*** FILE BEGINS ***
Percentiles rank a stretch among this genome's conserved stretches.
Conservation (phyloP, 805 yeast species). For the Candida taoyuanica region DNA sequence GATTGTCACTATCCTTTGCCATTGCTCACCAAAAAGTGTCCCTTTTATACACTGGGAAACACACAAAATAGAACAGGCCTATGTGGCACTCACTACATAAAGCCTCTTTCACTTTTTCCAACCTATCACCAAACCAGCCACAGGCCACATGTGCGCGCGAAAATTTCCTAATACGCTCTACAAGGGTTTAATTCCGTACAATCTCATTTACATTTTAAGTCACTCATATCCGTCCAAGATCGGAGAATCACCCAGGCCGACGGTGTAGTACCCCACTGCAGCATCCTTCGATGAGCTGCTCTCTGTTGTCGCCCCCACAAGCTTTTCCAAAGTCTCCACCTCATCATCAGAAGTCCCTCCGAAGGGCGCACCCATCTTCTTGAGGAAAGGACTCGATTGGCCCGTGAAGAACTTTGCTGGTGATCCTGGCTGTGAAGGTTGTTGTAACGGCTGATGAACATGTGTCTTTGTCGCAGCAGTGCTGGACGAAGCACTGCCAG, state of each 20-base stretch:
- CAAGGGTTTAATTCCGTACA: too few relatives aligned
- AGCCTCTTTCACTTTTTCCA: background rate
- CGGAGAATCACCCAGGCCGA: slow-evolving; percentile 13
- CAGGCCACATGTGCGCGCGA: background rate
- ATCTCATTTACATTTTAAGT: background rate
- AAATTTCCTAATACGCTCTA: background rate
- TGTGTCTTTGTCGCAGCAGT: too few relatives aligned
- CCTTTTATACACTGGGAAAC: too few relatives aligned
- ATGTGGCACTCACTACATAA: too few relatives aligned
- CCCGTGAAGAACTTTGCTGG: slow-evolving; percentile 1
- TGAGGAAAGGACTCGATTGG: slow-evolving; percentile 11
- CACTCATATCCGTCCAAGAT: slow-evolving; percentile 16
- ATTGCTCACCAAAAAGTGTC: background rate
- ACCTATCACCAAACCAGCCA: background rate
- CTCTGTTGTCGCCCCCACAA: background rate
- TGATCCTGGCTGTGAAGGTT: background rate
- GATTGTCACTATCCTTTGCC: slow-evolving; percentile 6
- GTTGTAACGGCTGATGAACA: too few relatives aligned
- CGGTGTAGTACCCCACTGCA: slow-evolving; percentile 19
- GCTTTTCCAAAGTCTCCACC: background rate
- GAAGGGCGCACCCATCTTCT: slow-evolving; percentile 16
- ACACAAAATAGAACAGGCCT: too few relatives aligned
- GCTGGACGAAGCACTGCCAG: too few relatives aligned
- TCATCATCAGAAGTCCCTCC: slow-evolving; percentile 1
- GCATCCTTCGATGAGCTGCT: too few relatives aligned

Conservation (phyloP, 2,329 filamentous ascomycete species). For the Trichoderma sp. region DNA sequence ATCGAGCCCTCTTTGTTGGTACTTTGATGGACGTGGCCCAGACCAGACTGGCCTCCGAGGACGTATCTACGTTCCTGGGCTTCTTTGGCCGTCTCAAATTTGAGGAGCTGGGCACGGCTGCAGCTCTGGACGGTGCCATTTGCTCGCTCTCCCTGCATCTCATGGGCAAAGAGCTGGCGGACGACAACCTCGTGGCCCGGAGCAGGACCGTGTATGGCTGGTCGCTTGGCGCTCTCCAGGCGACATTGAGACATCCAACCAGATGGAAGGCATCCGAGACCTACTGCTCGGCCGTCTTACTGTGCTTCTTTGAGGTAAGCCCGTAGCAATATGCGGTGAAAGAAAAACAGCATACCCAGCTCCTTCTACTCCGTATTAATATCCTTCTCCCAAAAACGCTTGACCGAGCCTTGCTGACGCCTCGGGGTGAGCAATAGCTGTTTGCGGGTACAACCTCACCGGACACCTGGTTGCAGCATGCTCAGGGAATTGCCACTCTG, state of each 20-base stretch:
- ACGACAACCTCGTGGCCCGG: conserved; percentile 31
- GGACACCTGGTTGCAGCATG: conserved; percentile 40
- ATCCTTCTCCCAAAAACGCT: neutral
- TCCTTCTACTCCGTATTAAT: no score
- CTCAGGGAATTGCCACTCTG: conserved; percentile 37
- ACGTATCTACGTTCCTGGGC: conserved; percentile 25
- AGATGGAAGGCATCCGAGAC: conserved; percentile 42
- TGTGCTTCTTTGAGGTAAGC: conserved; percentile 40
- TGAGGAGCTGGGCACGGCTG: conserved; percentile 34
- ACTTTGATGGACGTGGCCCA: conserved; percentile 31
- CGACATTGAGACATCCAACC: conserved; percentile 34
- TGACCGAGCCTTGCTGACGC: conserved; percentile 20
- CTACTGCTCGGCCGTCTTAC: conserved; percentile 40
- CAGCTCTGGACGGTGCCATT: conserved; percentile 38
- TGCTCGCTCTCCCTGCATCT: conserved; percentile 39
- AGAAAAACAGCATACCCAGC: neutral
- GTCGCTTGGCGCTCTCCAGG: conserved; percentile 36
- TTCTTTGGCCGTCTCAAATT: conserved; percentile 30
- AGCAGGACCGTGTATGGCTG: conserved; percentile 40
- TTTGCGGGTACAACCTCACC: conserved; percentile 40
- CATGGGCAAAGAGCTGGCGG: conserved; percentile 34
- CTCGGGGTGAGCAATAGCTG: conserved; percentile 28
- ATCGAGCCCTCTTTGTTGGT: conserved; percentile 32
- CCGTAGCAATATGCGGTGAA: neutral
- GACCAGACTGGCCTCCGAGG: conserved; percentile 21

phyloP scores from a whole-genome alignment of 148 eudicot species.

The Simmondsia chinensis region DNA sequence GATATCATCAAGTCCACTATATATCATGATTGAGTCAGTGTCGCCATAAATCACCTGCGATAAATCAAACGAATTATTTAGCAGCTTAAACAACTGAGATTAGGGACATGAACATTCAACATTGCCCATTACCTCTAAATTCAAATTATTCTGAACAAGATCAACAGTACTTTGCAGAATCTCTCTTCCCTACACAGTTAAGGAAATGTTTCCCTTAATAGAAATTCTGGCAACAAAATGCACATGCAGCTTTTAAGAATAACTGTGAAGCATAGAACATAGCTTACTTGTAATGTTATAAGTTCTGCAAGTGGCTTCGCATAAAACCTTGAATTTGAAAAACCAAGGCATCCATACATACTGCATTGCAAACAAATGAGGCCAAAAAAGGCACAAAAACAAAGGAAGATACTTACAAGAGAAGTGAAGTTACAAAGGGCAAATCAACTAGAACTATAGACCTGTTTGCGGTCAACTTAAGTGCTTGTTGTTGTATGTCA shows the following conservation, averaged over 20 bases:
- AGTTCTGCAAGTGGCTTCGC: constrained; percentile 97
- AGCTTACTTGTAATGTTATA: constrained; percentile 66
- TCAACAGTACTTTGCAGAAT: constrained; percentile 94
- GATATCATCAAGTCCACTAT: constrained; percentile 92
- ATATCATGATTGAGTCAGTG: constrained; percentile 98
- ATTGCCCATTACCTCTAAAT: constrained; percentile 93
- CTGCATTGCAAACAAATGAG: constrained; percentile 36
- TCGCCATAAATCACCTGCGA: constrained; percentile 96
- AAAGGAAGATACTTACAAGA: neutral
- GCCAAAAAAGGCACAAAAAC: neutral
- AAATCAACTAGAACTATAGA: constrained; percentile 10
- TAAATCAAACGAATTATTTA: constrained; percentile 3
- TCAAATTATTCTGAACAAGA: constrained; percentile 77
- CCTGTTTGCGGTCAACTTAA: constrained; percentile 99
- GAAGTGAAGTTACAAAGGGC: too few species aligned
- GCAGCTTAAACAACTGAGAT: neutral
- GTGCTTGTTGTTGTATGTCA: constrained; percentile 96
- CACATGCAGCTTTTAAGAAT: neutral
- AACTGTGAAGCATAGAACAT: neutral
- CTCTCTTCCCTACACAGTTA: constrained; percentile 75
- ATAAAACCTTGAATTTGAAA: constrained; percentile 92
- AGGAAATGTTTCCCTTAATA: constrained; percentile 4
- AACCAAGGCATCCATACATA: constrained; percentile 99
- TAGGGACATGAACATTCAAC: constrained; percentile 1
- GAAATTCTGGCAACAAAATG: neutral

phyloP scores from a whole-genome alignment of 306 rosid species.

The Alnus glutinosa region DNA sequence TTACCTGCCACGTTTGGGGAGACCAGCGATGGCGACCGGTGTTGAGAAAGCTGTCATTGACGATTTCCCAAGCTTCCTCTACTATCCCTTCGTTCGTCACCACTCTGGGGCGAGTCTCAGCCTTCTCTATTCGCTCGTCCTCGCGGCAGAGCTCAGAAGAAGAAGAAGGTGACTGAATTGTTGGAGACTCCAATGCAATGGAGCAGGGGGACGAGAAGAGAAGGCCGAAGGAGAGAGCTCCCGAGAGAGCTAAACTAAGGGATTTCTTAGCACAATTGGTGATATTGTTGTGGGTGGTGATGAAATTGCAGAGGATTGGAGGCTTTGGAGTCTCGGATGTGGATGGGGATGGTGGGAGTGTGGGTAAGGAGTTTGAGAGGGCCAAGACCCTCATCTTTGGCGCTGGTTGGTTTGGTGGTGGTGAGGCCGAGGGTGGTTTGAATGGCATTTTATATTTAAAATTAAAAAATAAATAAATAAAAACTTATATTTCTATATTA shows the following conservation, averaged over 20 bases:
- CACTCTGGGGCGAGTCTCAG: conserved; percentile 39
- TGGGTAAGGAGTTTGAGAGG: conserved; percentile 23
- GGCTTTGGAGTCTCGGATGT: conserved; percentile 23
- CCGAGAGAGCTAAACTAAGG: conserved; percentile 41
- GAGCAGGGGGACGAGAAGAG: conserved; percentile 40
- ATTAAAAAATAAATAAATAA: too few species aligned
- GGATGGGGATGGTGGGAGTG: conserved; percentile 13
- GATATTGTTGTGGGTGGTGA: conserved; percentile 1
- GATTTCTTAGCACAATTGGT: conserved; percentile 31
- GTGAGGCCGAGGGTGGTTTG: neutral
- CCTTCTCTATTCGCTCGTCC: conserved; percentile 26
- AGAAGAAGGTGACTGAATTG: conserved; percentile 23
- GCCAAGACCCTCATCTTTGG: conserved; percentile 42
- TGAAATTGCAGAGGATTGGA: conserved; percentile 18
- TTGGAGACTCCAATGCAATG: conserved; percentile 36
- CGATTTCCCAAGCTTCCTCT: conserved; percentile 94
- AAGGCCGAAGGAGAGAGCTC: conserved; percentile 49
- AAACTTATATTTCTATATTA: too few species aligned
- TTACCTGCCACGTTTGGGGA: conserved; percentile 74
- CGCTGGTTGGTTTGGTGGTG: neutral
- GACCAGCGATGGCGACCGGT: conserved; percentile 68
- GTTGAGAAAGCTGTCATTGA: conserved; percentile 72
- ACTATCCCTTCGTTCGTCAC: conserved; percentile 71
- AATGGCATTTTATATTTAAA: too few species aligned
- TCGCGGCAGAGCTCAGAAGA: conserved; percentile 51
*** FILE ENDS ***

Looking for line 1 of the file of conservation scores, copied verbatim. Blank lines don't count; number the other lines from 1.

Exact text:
Percentiles rank a stretch among this genome's conserved stretches.